Thursday, 7 June 2018

Aspen Ballroom (Grand Hyatt Denver)

Because of imperfections in ensemble data assimilation schemes, one cannot assume that the ensemble derived covariance matrix is equal to the true error covariance matrix. Here, we describe a simple and intuitively compelling method to fit calibration functions of the ensemble sample variance to the mean of the distribution of true error variances given an ensemble sample variance. Once the calibration function has been fitted, it can be combined with ensemble-based and climatologically based error correlation information to obtain a generalized hybrid error covariance model. When the calibration function is chosen to be a linear function of the ensemble variance, the generalized hybrid error covariance model is the widely used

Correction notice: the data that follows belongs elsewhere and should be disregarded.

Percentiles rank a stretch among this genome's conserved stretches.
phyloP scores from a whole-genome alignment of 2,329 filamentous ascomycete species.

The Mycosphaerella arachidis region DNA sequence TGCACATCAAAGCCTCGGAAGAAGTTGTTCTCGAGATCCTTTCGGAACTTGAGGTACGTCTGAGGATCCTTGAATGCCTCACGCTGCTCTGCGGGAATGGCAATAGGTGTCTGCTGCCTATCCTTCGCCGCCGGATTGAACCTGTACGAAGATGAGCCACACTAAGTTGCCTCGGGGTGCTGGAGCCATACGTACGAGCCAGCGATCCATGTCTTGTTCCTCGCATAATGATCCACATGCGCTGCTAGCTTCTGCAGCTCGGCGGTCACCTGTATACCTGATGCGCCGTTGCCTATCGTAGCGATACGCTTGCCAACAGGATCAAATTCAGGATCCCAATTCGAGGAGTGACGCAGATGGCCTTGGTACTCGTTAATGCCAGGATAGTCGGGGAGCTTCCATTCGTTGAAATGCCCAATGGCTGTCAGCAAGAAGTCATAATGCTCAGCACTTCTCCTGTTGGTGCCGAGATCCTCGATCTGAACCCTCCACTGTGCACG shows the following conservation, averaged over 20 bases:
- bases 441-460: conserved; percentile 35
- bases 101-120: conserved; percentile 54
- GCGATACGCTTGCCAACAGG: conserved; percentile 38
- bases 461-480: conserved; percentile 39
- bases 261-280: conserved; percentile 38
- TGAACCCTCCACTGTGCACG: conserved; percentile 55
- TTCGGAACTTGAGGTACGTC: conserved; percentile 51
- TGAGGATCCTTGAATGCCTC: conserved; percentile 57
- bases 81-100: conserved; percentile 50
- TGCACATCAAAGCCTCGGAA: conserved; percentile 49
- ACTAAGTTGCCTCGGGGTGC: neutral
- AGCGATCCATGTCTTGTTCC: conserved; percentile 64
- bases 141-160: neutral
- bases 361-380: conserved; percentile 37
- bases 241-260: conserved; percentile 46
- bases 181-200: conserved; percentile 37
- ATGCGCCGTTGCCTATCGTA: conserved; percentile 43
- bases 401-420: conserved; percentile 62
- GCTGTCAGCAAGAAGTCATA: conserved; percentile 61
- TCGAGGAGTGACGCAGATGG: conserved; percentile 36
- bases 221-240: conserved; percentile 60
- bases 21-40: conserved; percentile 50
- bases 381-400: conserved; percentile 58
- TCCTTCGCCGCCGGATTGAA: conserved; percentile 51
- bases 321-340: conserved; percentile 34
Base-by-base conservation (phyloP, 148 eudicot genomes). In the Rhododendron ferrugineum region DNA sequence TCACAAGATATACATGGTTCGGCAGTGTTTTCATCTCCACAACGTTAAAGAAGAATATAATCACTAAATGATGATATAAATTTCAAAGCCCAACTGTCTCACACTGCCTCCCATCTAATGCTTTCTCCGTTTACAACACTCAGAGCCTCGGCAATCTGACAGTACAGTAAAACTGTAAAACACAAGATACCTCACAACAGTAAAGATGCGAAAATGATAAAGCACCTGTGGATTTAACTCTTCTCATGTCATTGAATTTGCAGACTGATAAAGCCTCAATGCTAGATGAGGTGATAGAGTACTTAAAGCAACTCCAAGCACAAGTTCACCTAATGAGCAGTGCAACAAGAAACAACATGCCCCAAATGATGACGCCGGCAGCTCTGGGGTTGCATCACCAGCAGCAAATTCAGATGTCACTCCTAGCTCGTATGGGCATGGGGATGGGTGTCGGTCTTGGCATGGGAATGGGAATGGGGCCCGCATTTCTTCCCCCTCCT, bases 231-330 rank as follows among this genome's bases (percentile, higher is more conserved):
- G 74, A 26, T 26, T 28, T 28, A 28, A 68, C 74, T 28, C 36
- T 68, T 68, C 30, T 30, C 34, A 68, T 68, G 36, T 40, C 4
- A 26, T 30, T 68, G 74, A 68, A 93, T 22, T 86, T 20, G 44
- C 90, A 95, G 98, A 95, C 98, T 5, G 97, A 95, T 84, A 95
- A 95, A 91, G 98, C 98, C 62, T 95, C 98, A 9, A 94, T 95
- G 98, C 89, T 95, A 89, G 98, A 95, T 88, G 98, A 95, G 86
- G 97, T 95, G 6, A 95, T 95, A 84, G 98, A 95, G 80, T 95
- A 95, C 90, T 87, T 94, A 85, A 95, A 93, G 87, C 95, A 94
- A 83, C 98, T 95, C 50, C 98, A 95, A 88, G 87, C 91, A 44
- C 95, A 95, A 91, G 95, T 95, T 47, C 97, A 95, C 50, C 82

*linear*hybrid consisting of a weighted linear sum of a climatological and an ensemble-based forecast error covariance matrix. However, when the calibration function is chosen to be, say, a cubic function of the ensemble sample variance, the generalized hybrid error covariance model is a*non-linear*function of the ensemble sample estimate. Consistent with earlier work, it is shown that the linear hybrid is optimal in the case where the climatological distribution of true forecast error variances is an inverse-gamma probability density function (pdf) and the distribution of ensemble sample variances is a gamma pdf. However, when these conditions are not met, the mean of the distribution of true error variances given an ensemble sample variance will, in general, be a non-linear function of the ensemble sample variance. To aid understanding, a hierarchy of cases in which the generalized hybrid outperforms the linear hybrid are given. It is shown that in the case of the Lorenz ’96 model, data assimilation performance is improved considerably by using the generalized hybrid instead of the linear hybrid. - Indicates paper has been withdrawn from meeting

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